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Evaluating Methods To Improve Teaching In Engineering

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Conference

2006 Annual Conference & Exposition

Location

Chicago, Illinois

Publication Date

June 18, 2006

Start Date

June 18, 2006

End Date

June 21, 2006

ISSN

2153-5965

Conference Session

Faculty Development

Tagged Division

Educational Research and Methods

Page Count

20

Page Numbers

11.602.1 - 11.602.20

Permanent URL

https://peer.asee.org/504

Download Count

10

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Paper Authors

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Cynthia Finelli University of Michigan Orcid 16x16 orcid.org/0000-0001-9148-1492

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Dr. Cynthia J. Finelli (cfinelli@umich.edu)is Managing Director of the Center for Research on Learning and Teaching (CRLT) North and Associate Research Scientist of Engineering Education at University of Michigan (U-M). Her current research interests include evaluating methods to improve teaching, exploring ethical decision-making in engineering, developing a tool for comprehensive assessment of team-member effectiveness, and assessing the effect of the first year experience on under-represented student retention. She serves on the Executive Board of the Educational Research and Methods Division (ERM) of ASEE and was the ERM Division Program Co-Chair for the 2003 Frontiers in Education Conference and the 2006 ASEE Annual Conference and Exposition.

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Amy Gottfried University of Michigan

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Dr. Amy C. Gottfried is the Chemical Sciences at the Interface of Education Postdoctoral Fellow in the Department of Chemistry at U-M as well as an instructional consultant for CRLT. She has led the development and implementation of a studio general chemistry course. Her research interests include understanding the manner in which students learn chemical concepts and preparing instructors at all levels of chemistry education.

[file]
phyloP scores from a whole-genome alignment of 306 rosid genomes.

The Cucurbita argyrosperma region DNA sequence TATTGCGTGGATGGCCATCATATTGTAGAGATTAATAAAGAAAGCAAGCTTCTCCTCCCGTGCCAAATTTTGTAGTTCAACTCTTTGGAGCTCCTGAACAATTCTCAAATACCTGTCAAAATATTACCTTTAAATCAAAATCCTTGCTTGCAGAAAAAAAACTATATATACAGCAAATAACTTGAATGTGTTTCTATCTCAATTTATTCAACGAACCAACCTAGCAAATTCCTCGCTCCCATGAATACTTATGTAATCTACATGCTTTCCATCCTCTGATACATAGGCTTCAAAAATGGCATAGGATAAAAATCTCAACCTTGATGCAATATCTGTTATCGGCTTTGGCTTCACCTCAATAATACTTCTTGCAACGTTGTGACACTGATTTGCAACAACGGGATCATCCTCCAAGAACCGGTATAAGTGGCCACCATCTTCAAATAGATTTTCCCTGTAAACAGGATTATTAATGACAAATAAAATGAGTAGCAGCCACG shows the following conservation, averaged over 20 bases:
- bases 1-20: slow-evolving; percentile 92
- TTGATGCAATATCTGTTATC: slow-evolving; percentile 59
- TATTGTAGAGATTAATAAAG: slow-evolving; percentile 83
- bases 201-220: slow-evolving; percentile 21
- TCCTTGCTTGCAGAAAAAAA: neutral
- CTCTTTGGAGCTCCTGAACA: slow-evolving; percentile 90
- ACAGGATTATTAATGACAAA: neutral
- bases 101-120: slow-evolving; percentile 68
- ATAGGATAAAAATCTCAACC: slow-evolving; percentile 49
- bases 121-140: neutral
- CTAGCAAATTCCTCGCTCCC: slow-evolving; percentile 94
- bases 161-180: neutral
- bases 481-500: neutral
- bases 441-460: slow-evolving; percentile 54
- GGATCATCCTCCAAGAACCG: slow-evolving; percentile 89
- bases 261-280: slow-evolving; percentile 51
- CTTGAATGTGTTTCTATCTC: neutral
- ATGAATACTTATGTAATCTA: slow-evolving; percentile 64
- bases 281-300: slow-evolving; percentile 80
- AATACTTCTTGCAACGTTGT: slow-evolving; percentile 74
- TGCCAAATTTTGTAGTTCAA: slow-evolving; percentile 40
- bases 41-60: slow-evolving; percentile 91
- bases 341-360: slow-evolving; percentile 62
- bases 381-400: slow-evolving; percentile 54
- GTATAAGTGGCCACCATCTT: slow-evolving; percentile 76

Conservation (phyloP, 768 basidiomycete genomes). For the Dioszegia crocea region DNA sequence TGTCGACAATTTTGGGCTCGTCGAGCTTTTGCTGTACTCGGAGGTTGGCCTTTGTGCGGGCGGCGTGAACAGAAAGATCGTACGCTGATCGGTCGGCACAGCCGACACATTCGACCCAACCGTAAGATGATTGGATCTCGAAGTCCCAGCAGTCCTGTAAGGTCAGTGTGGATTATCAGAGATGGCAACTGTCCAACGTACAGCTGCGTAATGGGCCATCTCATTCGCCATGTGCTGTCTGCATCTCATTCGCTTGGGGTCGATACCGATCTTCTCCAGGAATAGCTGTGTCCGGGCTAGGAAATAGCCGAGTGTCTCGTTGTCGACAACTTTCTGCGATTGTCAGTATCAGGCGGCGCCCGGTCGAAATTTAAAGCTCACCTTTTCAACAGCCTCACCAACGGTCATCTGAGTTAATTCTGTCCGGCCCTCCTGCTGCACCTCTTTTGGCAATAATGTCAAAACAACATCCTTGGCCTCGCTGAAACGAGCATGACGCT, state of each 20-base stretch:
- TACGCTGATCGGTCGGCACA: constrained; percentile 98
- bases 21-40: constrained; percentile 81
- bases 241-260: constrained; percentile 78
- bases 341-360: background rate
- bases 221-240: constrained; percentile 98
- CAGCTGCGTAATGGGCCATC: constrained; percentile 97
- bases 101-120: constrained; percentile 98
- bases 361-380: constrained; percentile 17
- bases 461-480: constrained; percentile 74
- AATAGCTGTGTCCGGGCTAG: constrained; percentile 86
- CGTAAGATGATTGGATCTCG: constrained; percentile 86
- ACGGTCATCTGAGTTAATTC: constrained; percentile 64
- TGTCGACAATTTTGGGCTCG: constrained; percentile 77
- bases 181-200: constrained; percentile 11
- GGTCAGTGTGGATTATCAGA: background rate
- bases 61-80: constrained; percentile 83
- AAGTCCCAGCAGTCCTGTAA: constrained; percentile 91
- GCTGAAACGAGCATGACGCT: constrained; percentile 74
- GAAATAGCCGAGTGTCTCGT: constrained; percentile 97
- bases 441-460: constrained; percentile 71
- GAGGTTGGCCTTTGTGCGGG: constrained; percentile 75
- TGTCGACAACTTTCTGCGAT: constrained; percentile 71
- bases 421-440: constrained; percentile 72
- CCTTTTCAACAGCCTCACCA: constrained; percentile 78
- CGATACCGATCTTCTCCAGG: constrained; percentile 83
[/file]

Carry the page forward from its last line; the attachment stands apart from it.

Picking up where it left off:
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Matthew Kaplan University of Michigan

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Dr. Matthew L. Kaplan is the Associate Director of CRLT at U-M where he focuses on external and university-wide initiatives. He has served on the executive board of the Professional and Organizational Development Network in Higher Education (POD) and has edited two volumes of the POD journal To Improve the Academy. He has written on issues of teaching evaluation, multiculturalism, and the use of interactive theatre for faculty development.

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Vilma Mesa University of Michigan

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Dr. Vilma M. Mesa is Assistant Professor and Assistant Research Scientist of Mathematics Education at U-M’s School of Education. Her research interests include undergraduate mathematics teaching, curriculum theory and evaluation in mathematics, and international comparisons of achievement.

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Christopher O'Neal University of Michigan

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Dr. Christopher M. O’Neal is Coordinator of STEM Faculty Development at CRLT at U-M. His Ph.D. is in Ecology, and his current research interests include the impact of early evaluation on teacher performance, the value of interactive theatre for building multicultural competencies in educators, and the impact of TAs on student retention in the sciences and engineering.

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Mary Piontek University of Michigan

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Dr. Mary E. Piontek is Assistant Research Scientist at CRLT at U-M where she works with individual faculty, departments/units, and schools/colleges that need assistance designing program evaluation and assessing the effectiveness of initiatives to improve teaching and learning. Her research and evaluation techniques capture the local context of an organization or program through individual and focus group interviews, in-depth participant observation, document and archival analysis, survey research, and qualitative/quantitative mixed designs. Her research interests include the changing roles of evaluators and their client/stakeholder relationships.